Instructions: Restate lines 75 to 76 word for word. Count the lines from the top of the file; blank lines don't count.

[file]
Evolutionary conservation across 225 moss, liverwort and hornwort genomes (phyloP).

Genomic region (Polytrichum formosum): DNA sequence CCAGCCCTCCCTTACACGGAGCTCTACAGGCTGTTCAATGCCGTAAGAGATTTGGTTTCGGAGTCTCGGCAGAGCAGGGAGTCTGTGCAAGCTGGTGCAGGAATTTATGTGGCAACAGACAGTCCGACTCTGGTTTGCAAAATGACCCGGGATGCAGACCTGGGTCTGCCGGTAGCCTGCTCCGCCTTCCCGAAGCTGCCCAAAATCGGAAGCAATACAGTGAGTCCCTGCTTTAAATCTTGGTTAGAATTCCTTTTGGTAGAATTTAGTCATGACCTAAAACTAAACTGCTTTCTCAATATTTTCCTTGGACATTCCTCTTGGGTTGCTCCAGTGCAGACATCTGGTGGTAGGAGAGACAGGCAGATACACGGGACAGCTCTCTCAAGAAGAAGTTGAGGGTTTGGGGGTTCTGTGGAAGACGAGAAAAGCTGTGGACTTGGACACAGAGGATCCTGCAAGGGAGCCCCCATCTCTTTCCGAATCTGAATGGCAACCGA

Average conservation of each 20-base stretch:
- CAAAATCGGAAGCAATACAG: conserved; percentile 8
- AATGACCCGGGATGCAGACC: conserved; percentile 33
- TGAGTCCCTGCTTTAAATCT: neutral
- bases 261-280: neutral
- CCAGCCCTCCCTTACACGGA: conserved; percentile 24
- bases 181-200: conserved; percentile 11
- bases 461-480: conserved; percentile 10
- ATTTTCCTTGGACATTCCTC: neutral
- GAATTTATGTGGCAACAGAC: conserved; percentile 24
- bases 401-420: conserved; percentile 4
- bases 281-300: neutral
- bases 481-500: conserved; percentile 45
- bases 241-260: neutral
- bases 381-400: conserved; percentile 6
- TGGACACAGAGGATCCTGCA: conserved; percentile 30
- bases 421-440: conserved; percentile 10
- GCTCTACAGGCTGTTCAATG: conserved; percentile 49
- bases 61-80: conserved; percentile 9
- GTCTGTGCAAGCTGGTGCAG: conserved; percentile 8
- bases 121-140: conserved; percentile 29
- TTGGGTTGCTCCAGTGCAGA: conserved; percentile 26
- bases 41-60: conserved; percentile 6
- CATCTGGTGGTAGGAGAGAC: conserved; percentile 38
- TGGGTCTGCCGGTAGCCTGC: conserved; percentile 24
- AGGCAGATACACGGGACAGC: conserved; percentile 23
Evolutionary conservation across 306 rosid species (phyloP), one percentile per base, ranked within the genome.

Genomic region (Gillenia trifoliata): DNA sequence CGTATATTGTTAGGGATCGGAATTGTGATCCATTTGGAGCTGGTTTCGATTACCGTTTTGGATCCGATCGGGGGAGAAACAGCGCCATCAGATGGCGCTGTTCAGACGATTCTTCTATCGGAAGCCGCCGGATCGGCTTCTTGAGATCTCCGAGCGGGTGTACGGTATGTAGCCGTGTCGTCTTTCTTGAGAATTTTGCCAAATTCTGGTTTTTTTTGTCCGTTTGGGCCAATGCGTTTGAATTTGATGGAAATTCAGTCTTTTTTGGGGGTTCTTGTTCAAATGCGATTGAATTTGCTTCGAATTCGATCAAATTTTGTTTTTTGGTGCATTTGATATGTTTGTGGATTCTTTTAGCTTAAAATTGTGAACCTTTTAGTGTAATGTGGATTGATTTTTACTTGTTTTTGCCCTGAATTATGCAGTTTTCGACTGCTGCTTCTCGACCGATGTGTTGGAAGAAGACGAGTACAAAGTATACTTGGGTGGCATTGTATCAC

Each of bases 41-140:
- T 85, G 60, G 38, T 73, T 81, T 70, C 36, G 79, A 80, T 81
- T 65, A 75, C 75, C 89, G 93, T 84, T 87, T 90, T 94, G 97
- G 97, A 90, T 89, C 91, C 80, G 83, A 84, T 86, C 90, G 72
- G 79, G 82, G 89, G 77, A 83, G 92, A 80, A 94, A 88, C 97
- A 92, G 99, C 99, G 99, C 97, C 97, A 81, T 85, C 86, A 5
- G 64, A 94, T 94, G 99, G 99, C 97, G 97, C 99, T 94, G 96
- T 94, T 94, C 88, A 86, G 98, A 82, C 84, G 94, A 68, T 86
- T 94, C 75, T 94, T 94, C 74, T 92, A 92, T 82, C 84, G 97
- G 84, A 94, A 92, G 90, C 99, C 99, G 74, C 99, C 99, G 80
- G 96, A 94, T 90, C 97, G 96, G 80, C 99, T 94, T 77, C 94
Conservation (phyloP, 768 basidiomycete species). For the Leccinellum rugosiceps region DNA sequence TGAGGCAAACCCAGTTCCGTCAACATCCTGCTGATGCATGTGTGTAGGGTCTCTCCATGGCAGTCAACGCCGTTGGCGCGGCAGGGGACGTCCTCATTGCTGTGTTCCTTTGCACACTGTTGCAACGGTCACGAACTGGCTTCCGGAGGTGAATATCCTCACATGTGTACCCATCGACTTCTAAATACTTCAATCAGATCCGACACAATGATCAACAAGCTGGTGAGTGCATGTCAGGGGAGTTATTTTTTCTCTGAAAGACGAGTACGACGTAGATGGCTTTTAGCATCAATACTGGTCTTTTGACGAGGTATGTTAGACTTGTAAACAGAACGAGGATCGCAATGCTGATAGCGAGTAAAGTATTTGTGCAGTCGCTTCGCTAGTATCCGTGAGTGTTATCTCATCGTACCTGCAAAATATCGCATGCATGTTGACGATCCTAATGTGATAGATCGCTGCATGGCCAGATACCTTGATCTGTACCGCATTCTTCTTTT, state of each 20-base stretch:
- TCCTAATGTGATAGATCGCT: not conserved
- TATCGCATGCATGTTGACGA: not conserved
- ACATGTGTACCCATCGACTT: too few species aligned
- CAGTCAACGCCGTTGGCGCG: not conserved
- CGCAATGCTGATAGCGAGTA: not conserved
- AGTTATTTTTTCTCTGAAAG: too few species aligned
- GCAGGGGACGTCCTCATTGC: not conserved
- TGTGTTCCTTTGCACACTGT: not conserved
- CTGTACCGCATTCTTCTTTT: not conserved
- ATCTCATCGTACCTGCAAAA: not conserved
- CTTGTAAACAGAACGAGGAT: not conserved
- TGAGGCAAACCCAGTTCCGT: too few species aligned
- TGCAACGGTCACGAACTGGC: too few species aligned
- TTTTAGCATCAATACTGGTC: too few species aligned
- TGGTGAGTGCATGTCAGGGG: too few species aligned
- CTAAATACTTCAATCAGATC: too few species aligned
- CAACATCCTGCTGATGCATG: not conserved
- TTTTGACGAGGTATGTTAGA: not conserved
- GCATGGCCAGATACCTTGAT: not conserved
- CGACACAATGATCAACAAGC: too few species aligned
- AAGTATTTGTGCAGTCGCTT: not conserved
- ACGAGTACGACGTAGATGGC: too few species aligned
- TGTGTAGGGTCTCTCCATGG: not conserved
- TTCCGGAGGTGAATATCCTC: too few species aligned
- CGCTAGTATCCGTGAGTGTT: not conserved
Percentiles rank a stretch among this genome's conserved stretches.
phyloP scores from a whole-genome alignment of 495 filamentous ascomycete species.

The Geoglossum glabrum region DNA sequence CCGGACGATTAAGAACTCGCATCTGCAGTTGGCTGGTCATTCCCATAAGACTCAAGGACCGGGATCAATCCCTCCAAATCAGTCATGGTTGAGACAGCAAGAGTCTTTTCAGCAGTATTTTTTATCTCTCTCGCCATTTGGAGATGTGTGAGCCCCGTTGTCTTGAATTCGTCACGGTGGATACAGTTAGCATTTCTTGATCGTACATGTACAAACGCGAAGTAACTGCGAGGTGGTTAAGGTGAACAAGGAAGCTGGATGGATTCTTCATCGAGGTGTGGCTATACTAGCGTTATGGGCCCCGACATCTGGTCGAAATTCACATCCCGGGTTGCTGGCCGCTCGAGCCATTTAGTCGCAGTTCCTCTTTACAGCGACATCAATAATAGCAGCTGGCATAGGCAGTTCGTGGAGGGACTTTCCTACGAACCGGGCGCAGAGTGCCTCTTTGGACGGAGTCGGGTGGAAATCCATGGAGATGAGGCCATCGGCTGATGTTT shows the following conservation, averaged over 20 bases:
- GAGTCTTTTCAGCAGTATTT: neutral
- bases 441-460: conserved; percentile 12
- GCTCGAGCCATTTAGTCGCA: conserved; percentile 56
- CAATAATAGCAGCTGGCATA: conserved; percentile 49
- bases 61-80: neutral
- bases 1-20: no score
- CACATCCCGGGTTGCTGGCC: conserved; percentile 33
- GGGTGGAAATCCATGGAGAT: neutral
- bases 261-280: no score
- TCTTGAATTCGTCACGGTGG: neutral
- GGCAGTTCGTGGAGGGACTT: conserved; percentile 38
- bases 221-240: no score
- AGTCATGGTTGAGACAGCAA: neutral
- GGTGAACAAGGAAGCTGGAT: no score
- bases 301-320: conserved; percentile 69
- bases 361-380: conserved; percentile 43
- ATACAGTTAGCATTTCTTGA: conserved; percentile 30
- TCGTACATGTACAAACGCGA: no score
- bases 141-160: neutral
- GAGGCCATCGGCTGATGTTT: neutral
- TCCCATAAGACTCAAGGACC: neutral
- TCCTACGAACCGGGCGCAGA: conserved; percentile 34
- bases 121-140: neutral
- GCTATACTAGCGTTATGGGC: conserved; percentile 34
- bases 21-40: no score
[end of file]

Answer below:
- bases 61-80: neutral
- bases 1-20: no score